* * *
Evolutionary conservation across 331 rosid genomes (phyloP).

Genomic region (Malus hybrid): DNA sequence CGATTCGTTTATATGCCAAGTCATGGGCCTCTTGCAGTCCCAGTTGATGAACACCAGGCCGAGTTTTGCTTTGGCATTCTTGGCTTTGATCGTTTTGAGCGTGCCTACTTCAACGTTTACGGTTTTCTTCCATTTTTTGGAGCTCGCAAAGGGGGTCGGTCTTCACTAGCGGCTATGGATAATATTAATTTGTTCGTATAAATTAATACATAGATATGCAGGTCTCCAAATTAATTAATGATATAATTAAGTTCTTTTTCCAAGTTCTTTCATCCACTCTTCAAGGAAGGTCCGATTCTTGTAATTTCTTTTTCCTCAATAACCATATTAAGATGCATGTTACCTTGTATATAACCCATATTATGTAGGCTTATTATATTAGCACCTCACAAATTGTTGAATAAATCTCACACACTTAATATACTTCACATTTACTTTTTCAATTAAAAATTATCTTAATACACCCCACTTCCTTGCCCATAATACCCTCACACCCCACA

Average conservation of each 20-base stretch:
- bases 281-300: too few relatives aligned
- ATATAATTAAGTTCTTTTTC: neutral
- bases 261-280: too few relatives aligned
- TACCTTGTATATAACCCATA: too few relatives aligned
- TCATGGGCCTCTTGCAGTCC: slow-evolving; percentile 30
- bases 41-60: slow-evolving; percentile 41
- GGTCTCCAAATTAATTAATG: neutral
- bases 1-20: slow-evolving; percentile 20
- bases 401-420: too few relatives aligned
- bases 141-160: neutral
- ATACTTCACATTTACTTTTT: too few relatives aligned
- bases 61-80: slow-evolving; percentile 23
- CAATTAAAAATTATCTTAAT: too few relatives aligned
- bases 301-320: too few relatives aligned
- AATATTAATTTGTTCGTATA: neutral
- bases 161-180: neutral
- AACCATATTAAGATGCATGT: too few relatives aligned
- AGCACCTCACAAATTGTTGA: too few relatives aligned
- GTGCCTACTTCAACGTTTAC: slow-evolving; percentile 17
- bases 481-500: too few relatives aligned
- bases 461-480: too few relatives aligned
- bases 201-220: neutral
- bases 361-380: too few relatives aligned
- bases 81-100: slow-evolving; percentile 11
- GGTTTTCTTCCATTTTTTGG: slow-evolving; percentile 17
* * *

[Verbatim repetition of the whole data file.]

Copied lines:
Evolutionary conservation across 331 rosid genomes (phyloP).

Genomic region (Malus hybrid): DNA sequence CGATTCGTTTATATGCCAAGTCATGGGCCTCTTGCAGTCCCAGTTGATGAACACCAGGCCGAGTTTTGCTTTGGCATTCTTGGCTTTGATCGTTTTGAGCGTGCCTACTTCAACGTTTACGGTTTTCTTCCATTTTTTGGAGCTCGCAAAGGGGGTCGGTCTTCACTAGCGGCTATGGATAATATTAATTTGTTCGTATAAATTAATACATAGATATGCAGGTCTCCAAATTAATTAATGATATAATTAAGTTCTTTTTCCAAGTTCTTTCATCCACTCTTCAAGGAAGGTCCGATTCTTGTAATTTCTTTTTCCTCAATAACCATATTAAGATGCATGTTACCTTGTATATAACCCATATTATGTAGGCTTATTATATTAGCACCTCACAAATTGTTGAATAAATCTCACACACTTAATATACTTCACATTTACTTTTTCAATTAAAAATTATCTTAATACACCCCACTTCCTTGCCCATAATACCCTCACACCCCACA

Average conservation of each 20-base stretch:
- bases 281-300: too few relatives aligned
- ATATAATTAAGTTCTTTTTC: neutral
- bases 261-280: too few relatives aligned
- TACCTTGTATATAACCCATA: too few relatives aligned
- TCATGGGCCTCTTGCAGTCC: slow-evolving; percentile 30
- bases 41-60: slow-evolving; percentile 41
- GGTCTCCAAATTAATTAATG: neutral
- bases 1-20: slow-evolving; percentile 20
- bases 401-420: too few relatives aligned
- bases 141-160: neutral
- ATACTTCACATTTACTTTTT: too few relatives aligned
- bases 61-80: slow-evolving; percentile 23
- CAATTAAAAATTATCTTAAT: too few relatives aligned
- bases 301-320: too few relatives aligned
- AATATTAATTTGTTCGTATA: neutral
- bases 161-180: neutral
- AACCATATTAAGATGCATGT: too few relatives aligned
- AGCACCTCACAAATTGTTGA: too few relatives aligned
- GTGCCTACTTCAACGTTTAC: slow-evolving; percentile 17
- bases 481-500: too few relatives aligned
- bases 461-480: too few relatives aligned
- bases 201-220: neutral
- bases 361-380: too few relatives aligned
- bases 81-100: slow-evolving; percentile 11
- GGTTTTCTTCCATTTTTTGG: slow-evolving; percentile 17